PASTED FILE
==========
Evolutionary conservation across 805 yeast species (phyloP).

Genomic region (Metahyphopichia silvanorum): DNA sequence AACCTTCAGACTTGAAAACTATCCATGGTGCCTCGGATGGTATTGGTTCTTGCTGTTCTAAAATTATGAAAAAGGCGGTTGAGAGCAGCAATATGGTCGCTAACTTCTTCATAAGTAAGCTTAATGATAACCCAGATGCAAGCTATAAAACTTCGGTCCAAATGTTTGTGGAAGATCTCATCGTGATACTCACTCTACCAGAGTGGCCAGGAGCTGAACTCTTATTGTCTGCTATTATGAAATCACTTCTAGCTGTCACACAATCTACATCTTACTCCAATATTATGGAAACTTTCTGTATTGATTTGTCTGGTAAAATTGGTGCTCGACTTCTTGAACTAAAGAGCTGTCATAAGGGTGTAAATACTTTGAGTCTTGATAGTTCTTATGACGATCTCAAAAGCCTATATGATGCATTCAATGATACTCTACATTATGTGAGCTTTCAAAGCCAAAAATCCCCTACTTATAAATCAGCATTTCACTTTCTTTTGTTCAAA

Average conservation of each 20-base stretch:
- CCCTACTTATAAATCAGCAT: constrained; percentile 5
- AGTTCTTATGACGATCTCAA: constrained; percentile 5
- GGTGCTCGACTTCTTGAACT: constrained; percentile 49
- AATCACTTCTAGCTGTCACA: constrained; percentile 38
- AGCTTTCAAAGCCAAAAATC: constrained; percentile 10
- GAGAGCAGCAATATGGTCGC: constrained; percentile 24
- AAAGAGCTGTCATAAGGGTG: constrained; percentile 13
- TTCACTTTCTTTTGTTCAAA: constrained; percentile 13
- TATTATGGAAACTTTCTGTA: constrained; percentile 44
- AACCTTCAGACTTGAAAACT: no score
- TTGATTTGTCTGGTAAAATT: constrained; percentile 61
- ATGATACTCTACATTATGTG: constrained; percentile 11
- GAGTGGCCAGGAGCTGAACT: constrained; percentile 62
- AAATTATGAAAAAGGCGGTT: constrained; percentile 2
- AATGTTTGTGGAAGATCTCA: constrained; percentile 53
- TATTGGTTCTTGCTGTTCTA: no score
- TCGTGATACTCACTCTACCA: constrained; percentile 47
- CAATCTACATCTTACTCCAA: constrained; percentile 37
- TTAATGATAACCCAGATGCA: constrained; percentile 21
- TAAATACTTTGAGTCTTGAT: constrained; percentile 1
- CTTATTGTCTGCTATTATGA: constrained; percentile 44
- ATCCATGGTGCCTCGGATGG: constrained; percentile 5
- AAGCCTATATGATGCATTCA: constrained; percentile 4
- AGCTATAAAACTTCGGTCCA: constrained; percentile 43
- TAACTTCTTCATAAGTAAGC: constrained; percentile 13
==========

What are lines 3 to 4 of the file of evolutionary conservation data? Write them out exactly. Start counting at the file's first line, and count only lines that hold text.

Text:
Average conservation of each 20-base stretch:
- CCCTACTTATAAATCAGCAT: constrained; percentile 5